Andromeda knelt down and felt Ted’s hands on hers, guiding her to something cold and hard. She’d never been so happy to set her hands on a toilet in her whole life. She didn't even have the presence of mind to consider how dirty this stall was, or how the floor was covered in an unidentifiable sticky substance. She heaved, and she was only vaguely aware of calloused fingers pulling back her hair from her face as she emptied the remaining contents of her stomach into the toilet. Then she slumped back into a dark, confused state for what felt like hours.
“It’s okay,” the warm voice repeated, rubbing her back in slow circles. “It happens to everyone at some point. Nothing to be embarrassed about.”
Andromeda nodded blindly against the warmth pressed to her cheek. Ted wore an awfully soft shirt. She clung to it with steely resolve, worried that at any moment, the urge to vomit would return. She could be humiliated about this later. She could rail against Lilith for having convinced her and Narcissa to walk off the beaten path and into this miserable excuse for a bar. Right now, however, all she could think about was feeling better.
She felt the warmth shift beneath her, and she gave a mewl of protest, gripping harder at his shirt. “D-d-don’t leave me!”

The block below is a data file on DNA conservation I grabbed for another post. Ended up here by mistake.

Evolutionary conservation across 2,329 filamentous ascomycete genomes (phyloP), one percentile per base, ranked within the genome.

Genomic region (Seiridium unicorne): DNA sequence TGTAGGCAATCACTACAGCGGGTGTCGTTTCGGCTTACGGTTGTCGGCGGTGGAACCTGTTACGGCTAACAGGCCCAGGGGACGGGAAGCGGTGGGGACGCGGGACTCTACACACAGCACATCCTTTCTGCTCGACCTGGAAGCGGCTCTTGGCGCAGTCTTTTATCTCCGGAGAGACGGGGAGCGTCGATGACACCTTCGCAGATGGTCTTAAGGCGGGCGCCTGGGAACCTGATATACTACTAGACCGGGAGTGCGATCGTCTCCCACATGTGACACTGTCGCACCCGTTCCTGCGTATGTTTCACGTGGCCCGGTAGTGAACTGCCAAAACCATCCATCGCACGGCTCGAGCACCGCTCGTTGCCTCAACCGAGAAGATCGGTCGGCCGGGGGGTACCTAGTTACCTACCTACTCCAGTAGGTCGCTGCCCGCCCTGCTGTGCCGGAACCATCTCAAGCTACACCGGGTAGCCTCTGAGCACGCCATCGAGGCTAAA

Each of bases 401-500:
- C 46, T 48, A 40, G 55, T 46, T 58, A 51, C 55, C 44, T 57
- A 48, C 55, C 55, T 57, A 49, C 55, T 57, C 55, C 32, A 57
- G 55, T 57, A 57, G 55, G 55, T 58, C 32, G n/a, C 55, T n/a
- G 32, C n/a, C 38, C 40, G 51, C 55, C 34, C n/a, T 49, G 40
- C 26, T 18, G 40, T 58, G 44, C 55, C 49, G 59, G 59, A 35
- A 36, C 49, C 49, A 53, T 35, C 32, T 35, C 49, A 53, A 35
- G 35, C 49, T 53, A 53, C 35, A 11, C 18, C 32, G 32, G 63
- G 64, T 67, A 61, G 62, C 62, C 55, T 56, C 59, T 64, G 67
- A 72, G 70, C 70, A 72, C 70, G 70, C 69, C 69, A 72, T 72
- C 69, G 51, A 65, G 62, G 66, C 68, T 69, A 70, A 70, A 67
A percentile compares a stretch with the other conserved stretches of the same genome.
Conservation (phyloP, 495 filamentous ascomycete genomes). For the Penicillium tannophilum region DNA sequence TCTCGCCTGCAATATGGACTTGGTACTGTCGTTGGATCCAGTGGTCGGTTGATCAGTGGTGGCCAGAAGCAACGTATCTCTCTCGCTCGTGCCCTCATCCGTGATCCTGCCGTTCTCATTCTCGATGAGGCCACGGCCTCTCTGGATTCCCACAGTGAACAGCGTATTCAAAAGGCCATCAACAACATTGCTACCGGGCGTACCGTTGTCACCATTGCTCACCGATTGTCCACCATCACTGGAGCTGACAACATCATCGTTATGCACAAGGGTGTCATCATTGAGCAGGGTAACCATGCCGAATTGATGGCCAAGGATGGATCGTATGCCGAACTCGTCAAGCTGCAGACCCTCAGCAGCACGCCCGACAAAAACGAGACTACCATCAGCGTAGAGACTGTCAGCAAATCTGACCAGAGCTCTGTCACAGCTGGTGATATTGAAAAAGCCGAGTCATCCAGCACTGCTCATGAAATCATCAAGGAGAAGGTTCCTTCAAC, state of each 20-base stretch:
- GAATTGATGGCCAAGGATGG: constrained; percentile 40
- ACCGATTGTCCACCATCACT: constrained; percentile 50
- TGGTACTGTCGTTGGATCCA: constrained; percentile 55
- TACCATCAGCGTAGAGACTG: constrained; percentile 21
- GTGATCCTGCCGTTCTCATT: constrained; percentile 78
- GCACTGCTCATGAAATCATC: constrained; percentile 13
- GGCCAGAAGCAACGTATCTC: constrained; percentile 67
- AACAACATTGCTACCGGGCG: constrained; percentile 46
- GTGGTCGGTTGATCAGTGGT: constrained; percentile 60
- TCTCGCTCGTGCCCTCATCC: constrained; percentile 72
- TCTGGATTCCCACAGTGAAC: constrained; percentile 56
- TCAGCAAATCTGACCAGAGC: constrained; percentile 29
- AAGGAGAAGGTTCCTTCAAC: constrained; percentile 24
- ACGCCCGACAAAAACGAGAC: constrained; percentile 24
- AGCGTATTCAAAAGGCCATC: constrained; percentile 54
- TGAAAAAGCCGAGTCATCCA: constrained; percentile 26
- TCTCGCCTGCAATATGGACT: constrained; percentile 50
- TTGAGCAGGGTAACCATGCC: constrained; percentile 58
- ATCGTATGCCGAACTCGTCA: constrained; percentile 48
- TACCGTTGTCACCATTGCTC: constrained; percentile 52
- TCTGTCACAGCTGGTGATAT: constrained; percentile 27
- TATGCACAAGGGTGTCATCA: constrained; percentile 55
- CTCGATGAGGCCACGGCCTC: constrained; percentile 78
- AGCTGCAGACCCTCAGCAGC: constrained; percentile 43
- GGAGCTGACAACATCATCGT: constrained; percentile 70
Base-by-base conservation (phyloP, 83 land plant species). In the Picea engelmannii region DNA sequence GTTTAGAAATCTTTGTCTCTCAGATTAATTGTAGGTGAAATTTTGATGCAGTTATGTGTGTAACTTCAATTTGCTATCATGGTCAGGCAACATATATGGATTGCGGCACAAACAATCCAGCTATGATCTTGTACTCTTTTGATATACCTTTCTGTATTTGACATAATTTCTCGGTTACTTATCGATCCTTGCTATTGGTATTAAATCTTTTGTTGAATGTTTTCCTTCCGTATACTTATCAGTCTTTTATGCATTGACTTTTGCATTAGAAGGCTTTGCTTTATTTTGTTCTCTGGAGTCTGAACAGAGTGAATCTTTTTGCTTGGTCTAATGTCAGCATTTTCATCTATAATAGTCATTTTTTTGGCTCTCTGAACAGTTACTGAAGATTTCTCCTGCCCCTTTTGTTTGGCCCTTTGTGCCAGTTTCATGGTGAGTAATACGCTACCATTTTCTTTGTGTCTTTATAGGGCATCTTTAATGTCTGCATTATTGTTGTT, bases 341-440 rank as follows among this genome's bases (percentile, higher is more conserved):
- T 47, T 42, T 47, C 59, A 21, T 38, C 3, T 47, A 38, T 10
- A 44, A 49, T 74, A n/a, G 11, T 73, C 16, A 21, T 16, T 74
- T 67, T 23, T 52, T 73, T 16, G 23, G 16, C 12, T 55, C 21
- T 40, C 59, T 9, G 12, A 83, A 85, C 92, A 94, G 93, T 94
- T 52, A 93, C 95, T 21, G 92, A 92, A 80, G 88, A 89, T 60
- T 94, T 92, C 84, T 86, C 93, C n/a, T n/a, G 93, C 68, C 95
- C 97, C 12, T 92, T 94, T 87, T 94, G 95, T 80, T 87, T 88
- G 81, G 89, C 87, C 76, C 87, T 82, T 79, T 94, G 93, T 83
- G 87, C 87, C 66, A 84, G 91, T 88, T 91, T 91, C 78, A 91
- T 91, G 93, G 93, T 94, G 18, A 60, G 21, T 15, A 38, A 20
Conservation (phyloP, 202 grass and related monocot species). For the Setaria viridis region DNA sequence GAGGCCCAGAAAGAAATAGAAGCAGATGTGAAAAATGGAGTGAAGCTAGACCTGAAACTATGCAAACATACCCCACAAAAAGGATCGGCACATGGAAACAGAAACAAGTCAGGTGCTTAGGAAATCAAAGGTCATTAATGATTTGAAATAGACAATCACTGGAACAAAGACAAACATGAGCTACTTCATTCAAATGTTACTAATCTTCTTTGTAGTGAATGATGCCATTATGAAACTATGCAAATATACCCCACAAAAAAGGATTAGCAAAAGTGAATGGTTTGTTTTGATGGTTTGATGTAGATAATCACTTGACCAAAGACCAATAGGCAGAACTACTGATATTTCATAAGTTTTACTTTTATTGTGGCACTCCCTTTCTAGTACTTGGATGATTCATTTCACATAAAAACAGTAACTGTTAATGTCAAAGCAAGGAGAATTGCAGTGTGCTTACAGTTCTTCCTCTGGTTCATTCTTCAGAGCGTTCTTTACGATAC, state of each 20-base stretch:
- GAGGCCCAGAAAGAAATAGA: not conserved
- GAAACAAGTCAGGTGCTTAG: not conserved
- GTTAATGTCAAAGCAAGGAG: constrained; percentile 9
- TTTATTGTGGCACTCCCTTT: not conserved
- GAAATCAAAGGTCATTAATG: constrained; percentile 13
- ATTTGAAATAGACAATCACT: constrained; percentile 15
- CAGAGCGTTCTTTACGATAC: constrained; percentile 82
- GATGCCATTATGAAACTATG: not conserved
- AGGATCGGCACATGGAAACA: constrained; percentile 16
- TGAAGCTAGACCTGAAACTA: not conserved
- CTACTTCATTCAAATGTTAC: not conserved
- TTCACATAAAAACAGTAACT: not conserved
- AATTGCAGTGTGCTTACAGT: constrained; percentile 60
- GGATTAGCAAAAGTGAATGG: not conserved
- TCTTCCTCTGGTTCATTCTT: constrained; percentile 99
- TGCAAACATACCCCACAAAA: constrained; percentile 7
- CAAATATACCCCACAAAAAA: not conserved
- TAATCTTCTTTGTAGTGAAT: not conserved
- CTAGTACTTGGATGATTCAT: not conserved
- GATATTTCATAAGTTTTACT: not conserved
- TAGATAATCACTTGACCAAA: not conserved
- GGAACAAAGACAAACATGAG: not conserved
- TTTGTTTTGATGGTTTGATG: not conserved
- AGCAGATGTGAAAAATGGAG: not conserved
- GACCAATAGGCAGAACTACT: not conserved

Somewhere in the back of her mind, she was aware of how desperate and stupid she sounded. But she couldn’t help it. She just wanted safety and sanity again, and Ted seemed to be doing a pretty good job of providing it.
“I’m not leaving you,” he said gently. “I’m just fetching you some water, okay? I’ll lock the door so no one bothers you. You need to hydrate. I’ll be back in thirty seconds flat. You can time me if you'd like.”
Andromeda fell back against the wall of the restroom stall, her head still spinning. She felt cold, so much colder than she had when Ted had been there. November wind was whistling through the slats in the wooden walls, sending chills through her body. Thirty seconds. He said he’d only be thirty seconds.
And true to his word, Ted returned, kneeling back at Andromeda’s side a moment later. Though her vision had begun to clear, her thoughts were still murky, and she fought hard to form words.
“Why’re you hup—helping me?” she groaned, taking the cold glass of water that he placed in her hands.
“Drink the water,” Ted said, tipping the glass to her lips.